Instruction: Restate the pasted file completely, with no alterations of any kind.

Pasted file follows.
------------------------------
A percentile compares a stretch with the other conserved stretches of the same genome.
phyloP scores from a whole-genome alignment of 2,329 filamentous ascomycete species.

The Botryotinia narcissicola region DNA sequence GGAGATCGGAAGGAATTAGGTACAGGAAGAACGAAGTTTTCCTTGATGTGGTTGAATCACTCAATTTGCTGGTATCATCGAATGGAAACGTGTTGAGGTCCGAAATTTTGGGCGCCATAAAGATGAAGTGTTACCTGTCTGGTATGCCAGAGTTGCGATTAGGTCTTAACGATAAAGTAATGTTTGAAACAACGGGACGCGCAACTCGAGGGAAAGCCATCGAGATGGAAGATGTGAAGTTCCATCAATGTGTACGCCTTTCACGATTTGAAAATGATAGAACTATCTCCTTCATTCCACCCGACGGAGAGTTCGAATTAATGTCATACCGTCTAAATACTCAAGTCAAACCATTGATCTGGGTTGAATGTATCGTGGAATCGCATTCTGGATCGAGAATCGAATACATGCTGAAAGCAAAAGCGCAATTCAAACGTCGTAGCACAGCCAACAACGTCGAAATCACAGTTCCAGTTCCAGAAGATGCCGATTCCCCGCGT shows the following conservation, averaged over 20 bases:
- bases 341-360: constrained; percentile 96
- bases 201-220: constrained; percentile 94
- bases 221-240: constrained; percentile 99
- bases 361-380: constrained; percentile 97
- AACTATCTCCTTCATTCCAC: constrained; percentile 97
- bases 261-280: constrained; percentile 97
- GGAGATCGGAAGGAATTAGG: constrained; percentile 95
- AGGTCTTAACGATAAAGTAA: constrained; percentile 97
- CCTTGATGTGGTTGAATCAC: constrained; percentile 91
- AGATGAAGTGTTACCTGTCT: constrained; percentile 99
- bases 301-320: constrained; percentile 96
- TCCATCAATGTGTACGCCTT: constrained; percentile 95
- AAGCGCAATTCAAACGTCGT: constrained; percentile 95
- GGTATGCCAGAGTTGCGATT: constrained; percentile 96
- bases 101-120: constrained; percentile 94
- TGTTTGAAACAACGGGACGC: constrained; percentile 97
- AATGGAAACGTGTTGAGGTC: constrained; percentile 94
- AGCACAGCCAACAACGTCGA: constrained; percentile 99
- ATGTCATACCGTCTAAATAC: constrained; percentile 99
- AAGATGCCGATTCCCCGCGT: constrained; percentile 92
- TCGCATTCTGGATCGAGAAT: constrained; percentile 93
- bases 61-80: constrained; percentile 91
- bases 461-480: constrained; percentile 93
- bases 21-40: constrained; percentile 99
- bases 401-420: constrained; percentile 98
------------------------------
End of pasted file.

A percentile compares a stretch with the other conserved stretches of the same genome.
phyloP scores from a whole-genome alignment of 2,329 filamentous ascomycete species.

The Botryotinia narcissicola region DNA sequence GGAGATCGGAAGGAATTAGGTACAGGAAGAACGAAGTTTTCCTTGATGTGGTTGAATCACTCAATTTGCTGGTATCATCGAATGGAAACGTGTTGAGGTCCGAAATTTTGGGCGCCATAAAGATGAAGTGTTACCTGTCTGGTATGCCAGAGTTGCGATTAGGTCTTAACGATAAAGTAATGTTTGAAACAACGGGACGCGCAACTCGAGGGAAAGCCATCGAGATGGAAGATGTGAAGTTCCATCAATGTGTACGCCTTTCACGATTTGAAAATGATAGAACTATCTCCTTCATTCCACCCGACGGAGAGTTCGAATTAATGTCATACCGTCTAAATACTCAAGTCAAACCATTGATCTGGGTTGAATGTATCGTGGAATCGCATTCTGGATCGAGAATCGAATACATGCTGAAAGCAAAAGCGCAATTCAAACGTCGTAGCACAGCCAACAACGTCGAAATCACAGTTCCAGTTCCAGAAGATGCCGATTCCCCGCGT shows the following conservation, averaged over 20 bases:
- bases 341-360: constrained; percentile 96
- bases 201-220: constrained; percentile 94
- bases 221-240: constrained; percentile 99
- bases 361-380: constrained; percentile 97
- AACTATCTCCTTCATTCCAC: constrained; percentile 97
- bases 261-280: constrained; percentile 97
- GGAGATCGGAAGGAATTAGG: constrained; percentile 95
- AGGTCTTAACGATAAAGTAA: constrained; percentile 97
- CCTTGATGTGGTTGAATCAC: constrained; percentile 91
- AGATGAAGTGTTACCTGTCT: constrained; percentile 99
- bases 301-320: constrained; percentile 96
- TCCATCAATGTGTACGCCTT: constrained; percentile 95
- AAGCGCAATTCAAACGTCGT: constrained; percentile 95
- GGTATGCCAGAGTTGCGATT: constrained; percentile 96
- bases 101-120: constrained; percentile 94
- TGTTTGAAACAACGGGACGC: constrained; percentile 97
- AATGGAAACGTGTTGAGGTC: constrained; percentile 94
- AGCACAGCCAACAACGTCGA: constrained; percentile 99
- ATGTCATACCGTCTAAATAC: constrained; percentile 99
- AAGATGCCGATTCCCCGCGT: constrained; percentile 92
- TCGCATTCTGGATCGAGAAT: constrained; percentile 93
- bases 61-80: constrained; percentile 91
- bases 461-480: constrained; percentile 93
- bases 21-40: constrained; percentile 99
- bases 401-420: constrained; percentile 98